New Revised Standard Version (NRSV)
Jesus Heals a Centurion’s Servant
7 After Jesushad finished all his sayings in the hearing of the people, he entered Capernaum. 2 A centurion there had a slave whom he valued highly, and who was ill and close to death. 3 When he heard about Jesus, he sent some Jewish elders to him, asking him to come and heal his slave. 4 When they came to Jesus, they appealed to him earnestly, saying, “He is worthy of having you do this for him, 5 for he loves our people, and it is he who built our synagogue for us.” 6 And Jesus went with them, but when he was not far from the house, the centurion sent friends to say to him, “Lord, do not trouble yourself, for I am not worthy to have you come under my roof; 7 therefore I did not presume to come to you. But only speak the word, and let my servant be healed. 8 For I also am a man set under authority, with soldiers under me; and I say to one, ‘Go,’ and he goes, and to another, ‘Come,’ and he comes, and to my slave, ‘Do this,’ and the slave does it.” 9 When Jesus heard this he was amazed at him, and turning to the crowd that followed him, he said, “I tell you, not even in Israel have I found such faith.” 10 When those who had been sent returned to the house, they found the slave in good health.
For many of us Christians, we find ourselves measuring our faith against others. I know a woman who positively glows – she has an outwardly obvious faith and we have discussed many a serious theological issue together, proving to me that my impression of her faith is an accurate one. And when I look in the mirror, I am a bit envious of the ease with which she seems to navigate the challenges of life through the lens of her faith. Instinctively, I want to be more like that person and be able to live out my life so to represent that level of faith. Somehow, it makes me seem more “worthy” in my relationship with Christ.
Silly me…and maybe even silly you if you’ve ever had a similar experience! First of all, this isn’t a contest. The one with the most faith or who is the most worthy wins no additional grace from God. Secondly, we don’t have to be worthy in any way – our Lord loves us for us, without condition and without compromise. What a beautiful gift – God’s grace and mercy.
In Luke’s Gospel reading for today, Jesus illustrates this in a powerful story. A Roman military leader calls for Jesus to come heal his slave. This is an interesting twist on Jesus’ healing ministry, as this Centurion is not a believer of Jesus as savior. He just believes in his power to heal. In the face of it, that seems to defy any logic applied – who does he think he is demanding Jesus come and heal when the soldier doesn’t even believe or understand Jesus in relationship to God? It just wasn’t necessary to be “worthy” in this story; all that was needed was faith. Jesus didn’t even have to get close to the slave to heal him – he shared with his followers that the faith of this man was the most faith he had seen. The faith of the soldier must have been an unusual occurrence, even as it compared to the Jews who were gifted with Jesus’ presence for him to make such a statement as he does about all he has met in Israel.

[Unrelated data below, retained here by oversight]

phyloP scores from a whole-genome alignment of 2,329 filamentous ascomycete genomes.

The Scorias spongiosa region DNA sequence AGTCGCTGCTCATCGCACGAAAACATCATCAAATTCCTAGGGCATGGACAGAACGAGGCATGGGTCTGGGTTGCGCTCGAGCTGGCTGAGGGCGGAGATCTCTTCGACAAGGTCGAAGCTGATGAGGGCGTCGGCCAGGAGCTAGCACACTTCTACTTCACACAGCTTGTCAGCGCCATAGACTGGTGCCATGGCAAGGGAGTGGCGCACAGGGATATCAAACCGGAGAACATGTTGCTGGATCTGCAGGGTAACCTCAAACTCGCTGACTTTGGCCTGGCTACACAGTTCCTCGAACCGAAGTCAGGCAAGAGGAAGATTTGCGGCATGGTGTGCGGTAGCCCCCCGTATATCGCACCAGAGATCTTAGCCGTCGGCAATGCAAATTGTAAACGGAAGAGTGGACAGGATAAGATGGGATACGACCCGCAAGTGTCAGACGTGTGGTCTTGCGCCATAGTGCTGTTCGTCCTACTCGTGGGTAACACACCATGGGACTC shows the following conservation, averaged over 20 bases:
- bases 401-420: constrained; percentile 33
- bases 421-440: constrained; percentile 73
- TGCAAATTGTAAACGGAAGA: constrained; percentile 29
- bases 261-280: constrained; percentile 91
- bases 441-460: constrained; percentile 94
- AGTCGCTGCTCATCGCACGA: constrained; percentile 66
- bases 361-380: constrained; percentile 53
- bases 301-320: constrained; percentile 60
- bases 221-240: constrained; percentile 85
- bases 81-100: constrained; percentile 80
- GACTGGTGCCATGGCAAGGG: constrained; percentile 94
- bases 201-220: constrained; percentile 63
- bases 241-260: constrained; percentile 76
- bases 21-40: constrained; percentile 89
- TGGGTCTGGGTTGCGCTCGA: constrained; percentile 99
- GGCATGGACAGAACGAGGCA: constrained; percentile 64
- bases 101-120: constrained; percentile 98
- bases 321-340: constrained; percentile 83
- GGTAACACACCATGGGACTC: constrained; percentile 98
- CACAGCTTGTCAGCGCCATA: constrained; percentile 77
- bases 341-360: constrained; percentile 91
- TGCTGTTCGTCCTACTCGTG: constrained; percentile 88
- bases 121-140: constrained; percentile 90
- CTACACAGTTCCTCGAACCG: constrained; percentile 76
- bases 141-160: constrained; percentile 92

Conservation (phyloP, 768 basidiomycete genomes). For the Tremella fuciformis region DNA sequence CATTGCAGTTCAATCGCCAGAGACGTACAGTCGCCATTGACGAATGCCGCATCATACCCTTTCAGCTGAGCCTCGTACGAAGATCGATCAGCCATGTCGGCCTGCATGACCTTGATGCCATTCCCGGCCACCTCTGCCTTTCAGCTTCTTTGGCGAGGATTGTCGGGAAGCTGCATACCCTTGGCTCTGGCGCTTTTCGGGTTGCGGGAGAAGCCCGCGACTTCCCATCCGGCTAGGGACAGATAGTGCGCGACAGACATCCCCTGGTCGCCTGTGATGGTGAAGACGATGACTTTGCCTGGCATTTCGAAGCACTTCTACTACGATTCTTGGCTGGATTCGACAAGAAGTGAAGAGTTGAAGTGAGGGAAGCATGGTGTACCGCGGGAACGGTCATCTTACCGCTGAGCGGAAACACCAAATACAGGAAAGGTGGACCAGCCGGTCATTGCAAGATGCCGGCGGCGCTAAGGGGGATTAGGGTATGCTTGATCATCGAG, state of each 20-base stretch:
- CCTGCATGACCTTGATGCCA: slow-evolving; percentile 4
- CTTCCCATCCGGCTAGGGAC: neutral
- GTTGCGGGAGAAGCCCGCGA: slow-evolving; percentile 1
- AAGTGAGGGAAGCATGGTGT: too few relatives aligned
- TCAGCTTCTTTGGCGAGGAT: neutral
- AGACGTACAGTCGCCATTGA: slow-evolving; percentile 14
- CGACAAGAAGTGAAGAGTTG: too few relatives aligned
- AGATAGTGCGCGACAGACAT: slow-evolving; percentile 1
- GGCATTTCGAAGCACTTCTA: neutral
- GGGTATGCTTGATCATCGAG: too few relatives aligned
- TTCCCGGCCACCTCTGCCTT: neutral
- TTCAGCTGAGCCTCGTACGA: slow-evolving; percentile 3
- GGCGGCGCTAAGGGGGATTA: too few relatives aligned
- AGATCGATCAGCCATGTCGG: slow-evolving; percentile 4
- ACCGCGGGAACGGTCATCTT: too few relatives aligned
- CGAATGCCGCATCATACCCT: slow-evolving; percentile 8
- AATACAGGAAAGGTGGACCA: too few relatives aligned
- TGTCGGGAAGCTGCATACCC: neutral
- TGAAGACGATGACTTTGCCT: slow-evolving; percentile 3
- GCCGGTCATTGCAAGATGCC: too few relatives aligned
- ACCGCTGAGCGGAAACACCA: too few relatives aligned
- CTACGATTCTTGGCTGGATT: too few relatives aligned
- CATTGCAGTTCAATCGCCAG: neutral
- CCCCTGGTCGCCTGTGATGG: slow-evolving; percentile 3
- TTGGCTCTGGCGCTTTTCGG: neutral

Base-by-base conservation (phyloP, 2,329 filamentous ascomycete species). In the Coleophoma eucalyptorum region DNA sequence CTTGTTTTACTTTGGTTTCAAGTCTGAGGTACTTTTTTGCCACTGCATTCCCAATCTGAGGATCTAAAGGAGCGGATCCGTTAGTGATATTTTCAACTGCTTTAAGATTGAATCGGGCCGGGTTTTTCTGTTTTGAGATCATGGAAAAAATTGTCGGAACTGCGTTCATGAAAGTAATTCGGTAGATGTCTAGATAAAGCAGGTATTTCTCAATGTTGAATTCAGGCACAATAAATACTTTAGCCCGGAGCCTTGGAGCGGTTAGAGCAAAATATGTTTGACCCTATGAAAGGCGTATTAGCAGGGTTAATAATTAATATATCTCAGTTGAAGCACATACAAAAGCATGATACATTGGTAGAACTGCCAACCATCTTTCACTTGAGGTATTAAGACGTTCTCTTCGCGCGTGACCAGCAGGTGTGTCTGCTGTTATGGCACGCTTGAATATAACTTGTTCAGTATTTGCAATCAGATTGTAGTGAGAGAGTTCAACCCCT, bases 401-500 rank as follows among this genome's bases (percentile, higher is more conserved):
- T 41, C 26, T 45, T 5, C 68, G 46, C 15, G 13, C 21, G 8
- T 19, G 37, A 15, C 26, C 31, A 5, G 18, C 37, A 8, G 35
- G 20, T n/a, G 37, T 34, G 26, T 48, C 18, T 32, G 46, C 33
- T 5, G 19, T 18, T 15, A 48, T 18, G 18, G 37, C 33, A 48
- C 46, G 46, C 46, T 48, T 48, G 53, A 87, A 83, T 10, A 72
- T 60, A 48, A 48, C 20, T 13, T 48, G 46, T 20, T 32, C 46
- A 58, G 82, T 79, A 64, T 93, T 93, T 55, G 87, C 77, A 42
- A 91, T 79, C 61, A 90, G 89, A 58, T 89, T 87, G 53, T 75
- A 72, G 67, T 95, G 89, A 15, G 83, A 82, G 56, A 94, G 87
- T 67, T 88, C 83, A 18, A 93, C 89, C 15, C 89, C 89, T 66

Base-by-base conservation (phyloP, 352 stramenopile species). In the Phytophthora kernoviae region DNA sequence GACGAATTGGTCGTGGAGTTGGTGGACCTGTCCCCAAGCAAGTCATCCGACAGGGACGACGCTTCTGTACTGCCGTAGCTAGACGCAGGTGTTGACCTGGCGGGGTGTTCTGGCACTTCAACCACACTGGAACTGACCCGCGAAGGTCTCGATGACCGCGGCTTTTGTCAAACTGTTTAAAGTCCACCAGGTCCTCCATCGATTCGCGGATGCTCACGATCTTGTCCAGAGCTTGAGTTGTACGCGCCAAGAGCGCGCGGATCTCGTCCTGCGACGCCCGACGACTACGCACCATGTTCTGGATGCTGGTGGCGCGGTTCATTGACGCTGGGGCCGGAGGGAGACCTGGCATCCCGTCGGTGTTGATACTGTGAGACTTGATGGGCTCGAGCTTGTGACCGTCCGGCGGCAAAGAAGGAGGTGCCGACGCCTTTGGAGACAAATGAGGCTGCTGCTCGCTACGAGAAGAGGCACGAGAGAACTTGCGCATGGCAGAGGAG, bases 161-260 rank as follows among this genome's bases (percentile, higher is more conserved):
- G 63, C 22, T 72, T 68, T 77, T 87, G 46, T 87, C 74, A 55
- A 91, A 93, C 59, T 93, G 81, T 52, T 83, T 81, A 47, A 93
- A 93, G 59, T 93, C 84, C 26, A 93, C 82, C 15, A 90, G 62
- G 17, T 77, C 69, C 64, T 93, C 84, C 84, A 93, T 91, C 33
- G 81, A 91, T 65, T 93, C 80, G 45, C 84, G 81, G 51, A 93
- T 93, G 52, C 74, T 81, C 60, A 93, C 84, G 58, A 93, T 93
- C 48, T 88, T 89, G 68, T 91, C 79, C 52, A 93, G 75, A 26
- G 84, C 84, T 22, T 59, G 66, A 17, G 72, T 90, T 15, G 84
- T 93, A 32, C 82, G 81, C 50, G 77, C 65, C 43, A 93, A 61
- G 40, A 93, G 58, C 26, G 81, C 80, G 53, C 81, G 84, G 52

Don’t be confused by this…this isn’t a story about someone deserving to be healed. Rather this is a tale of believing in Jesus for no other reason than that he makes the impossible seem possible. Those of us with faithful hearts can use a lesson or two from this Centurion. For me, my faith is foundational to who I am as a person. Yet still, I struggle with life’s challenges and have been known to question a thing or two that I thought God might have missed! And I reflect on my sinful self and can find myself believing that I’m not worthy of any blessing or gift too. But Jesus’ interaction with the Centurion and his request is a reminder to keep the faith. Focus less on our worthiness and more on our belief that in God we are well blessed. We can expect him to heal the parts of us in need and lead us down the path of following his will. It just takes the faith of one who BELIEVES in him.
Lord of healing and strength, we thank you for your grace and mercy that we do not do anything to deserve. Help us to believe in your power and will for us and to count on you with unwavering faith. We can do all things through you, Jesus Christ. Your grace is enough. AMEN.